Our vision must be expanded. We must stop looking at long term planning in spans of 5, 10, or 25 years. We are simply too important to the world to limit our vision. We must look in spans of 50 100 or 200 years. To do so, however, we as leaders must not only be capable of fully understanding our past but also be capable of seeing our potential for the future.
I am convinced that we are creating one of our greatest problems by making the Craft too easily obtainable and retainable. Of what value can anyone be to us if he lacks either the interest or the ability to be a Freemason except in name, if his projection to society is not positive?
During all the low points in Masonic history, and there have been some, there is no evidence that decisions were made which affected our basic precepts or reduced the quality of the Craft. Nor was it found necessary to make major procedural changes in our methods of operation to recover from membership loss. We seem intent today in reducing all barriers for membership regardless of cost, and the result is evident. We have required less, and less is what we have received. I quote Maureen Dowd from The New York Times, The minute you settle for less than you deserve, you get even less than you settled for." My Brothers, we deserve more than what we are getting today.
When we evolved from a Fraternity of the practitioner to the Fraternity of the idealist, we forged the character that was idealistic. What is happening to that idealism, that noble philosophical precept of the Craft today, when we no longer believe that if we are great we do not have to ask others to join with us. Are we no longer capable of projecting the image which carried us for centuries, the one that stimulated others to want to be part of us? Gotthold Lessing in the 1770’s argued that “if we know a Freemason by his deeds, then he must leave his mark on the world.” John Robinson made the observation, "The problem with Freemasonry is that it does not practice Freemasonry anymore." And how can we when the vast majority of our Members do not even know what to practice.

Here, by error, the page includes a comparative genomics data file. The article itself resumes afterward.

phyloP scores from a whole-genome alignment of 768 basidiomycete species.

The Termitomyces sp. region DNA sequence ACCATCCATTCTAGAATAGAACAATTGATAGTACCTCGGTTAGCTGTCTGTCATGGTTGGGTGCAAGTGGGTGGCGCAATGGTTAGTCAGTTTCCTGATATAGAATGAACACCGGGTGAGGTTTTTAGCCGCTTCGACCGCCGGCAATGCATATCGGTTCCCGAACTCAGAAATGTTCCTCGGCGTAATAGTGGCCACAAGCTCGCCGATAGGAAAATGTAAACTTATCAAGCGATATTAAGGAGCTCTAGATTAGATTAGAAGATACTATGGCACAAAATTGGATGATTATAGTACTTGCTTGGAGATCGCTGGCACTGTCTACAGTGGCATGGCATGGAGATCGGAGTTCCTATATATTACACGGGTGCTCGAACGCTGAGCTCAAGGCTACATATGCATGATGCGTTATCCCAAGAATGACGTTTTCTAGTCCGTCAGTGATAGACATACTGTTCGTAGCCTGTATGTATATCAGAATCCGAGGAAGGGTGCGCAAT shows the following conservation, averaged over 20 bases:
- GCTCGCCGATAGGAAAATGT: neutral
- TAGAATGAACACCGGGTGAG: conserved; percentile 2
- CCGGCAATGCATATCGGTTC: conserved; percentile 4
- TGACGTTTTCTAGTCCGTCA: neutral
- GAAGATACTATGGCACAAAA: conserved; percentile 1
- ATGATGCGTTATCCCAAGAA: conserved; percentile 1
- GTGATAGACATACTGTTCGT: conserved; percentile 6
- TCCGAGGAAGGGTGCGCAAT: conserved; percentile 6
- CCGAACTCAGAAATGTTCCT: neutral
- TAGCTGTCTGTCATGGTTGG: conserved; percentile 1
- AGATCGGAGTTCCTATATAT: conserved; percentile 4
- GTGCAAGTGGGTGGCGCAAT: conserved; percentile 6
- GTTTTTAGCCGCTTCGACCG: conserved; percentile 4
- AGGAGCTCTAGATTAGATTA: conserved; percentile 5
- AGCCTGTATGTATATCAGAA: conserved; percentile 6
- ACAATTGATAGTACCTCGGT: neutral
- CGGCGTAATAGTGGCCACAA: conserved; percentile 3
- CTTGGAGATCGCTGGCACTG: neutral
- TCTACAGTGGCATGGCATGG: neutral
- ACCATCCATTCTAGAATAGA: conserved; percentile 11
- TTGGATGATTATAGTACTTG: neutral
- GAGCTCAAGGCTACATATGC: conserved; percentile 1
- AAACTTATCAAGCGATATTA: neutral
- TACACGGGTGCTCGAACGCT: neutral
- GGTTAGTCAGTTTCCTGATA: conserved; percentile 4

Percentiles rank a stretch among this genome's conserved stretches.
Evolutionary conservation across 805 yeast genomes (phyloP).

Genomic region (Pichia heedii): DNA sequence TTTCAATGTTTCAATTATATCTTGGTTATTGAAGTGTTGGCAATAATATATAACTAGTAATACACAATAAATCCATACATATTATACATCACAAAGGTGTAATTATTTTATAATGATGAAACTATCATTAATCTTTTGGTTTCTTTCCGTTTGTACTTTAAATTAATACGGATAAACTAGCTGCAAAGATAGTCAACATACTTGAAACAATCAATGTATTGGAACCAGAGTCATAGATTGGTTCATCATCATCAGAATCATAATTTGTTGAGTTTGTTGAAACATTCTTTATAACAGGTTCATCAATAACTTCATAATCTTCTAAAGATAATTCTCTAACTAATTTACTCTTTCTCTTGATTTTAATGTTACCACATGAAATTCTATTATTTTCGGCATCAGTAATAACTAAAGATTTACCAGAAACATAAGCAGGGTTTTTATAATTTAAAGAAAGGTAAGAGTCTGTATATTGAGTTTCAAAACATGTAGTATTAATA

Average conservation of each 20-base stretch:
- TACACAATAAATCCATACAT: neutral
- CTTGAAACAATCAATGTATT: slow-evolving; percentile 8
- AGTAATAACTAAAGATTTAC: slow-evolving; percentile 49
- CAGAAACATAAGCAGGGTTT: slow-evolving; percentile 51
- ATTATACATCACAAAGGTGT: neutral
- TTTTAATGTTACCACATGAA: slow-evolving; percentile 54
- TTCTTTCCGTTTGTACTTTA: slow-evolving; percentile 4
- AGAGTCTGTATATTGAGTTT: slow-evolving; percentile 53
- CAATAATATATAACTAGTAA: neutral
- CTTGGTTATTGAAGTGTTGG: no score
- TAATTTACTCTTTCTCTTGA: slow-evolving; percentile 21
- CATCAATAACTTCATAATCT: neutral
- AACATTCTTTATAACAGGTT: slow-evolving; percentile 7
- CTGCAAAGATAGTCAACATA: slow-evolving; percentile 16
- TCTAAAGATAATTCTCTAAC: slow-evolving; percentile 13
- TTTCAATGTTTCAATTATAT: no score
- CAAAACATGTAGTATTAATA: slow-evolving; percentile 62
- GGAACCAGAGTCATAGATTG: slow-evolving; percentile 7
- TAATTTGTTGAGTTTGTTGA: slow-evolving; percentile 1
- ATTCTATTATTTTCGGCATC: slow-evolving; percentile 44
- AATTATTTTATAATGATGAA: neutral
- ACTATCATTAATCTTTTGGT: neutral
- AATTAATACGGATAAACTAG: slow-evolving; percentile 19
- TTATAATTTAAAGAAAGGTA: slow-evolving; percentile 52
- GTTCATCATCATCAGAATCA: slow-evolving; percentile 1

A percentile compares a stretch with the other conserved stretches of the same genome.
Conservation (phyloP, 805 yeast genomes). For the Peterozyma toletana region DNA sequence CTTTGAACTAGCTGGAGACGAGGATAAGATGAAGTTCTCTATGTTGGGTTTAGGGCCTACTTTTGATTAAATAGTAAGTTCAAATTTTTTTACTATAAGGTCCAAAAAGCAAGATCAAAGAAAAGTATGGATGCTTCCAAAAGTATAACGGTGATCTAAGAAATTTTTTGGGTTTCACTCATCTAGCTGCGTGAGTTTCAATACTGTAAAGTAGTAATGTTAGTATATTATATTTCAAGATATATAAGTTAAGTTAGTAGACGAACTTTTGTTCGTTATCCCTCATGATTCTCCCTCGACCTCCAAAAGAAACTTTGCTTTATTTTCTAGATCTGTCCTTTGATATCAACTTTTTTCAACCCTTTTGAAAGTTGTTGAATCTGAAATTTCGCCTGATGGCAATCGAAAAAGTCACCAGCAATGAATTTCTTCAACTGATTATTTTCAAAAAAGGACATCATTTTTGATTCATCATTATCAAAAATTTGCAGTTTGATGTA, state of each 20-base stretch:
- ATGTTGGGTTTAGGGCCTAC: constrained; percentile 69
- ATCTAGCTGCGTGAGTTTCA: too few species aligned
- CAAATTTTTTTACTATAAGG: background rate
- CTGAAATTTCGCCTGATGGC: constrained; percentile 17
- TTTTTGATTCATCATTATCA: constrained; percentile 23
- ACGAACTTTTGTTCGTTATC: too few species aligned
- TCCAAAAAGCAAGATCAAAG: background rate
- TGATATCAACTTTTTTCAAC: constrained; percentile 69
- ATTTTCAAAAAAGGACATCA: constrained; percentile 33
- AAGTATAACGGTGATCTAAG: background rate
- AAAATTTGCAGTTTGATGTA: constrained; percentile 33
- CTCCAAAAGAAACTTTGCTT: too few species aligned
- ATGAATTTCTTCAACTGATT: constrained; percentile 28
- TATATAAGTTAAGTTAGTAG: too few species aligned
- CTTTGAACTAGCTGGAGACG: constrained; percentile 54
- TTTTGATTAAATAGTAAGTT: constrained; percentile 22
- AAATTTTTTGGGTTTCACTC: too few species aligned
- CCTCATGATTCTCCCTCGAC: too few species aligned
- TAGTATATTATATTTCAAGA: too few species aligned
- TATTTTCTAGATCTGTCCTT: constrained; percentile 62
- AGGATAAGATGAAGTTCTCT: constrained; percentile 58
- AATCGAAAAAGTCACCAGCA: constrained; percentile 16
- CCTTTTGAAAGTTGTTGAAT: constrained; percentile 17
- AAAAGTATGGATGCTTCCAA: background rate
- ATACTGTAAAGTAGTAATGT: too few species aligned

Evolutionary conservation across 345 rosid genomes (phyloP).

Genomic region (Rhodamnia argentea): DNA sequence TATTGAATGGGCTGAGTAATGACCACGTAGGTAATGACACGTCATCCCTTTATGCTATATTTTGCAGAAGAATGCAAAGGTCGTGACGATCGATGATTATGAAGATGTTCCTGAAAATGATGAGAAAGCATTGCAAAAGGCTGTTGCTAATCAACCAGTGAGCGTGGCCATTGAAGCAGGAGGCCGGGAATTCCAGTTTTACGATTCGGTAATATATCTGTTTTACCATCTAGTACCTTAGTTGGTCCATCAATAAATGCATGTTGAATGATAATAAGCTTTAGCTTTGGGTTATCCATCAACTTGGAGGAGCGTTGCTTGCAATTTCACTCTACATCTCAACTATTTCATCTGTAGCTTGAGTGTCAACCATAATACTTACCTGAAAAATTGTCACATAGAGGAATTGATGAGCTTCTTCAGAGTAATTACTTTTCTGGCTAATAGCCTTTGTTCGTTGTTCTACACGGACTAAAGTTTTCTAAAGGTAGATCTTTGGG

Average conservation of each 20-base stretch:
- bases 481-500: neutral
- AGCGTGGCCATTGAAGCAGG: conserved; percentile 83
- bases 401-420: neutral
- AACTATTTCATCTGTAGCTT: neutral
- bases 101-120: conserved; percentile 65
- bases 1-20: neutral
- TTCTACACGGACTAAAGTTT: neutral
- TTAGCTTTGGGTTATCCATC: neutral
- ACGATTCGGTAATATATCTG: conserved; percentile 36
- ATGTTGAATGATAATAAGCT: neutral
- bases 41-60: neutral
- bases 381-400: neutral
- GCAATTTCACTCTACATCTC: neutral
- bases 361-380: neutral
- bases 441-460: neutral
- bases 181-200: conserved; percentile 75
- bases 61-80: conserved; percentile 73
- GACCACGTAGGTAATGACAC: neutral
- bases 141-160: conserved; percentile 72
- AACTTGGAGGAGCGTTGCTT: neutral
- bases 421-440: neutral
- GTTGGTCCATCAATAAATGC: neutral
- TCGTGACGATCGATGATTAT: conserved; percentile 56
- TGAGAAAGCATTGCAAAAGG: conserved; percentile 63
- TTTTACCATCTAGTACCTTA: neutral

Where Freemasonry goes from here is up to us. Our hand is in the flowing water of the Craft. If we are trying to save the name, we may succeed. If we are trying to save the ideal, we are not succeeding. This Craft will not be measured in the future by its quantity any more than historians are measuring it today by that standard. It will be judged by its quality. If we cannot have both at any given time, then we must choose.
We are confronted today with monumental problems concerning our integrity as an institution. Many of the problems are originating outside the Craft, but, regretfully, most originate from within. Those from within should be more readily solvable but we as leaders must be willing to sacrifice our egos for the welfare of the Craft. We must be willing to surrender personal ambition for the sake of the future of Freemasonry.
The quality of the Craft must not be permitted to continue to decline. We must recognize that the organization is much larger than the combination of all of its component parts. We say we are a Brotherhood of Men under the Fatherhood of God, a Fraternity designed to make good men better. If this is what we are trying to save, we should reexamine our approach.
If we make good men better, we succeed in the purpose of the Craft, and these better men will then continue to lead the world. If we fail, the whole world loses, and I personally don't want to be remembered as part of the generation of leaders who destroyed the Craft.
Give it some though, my Brothers. What are we trying to save?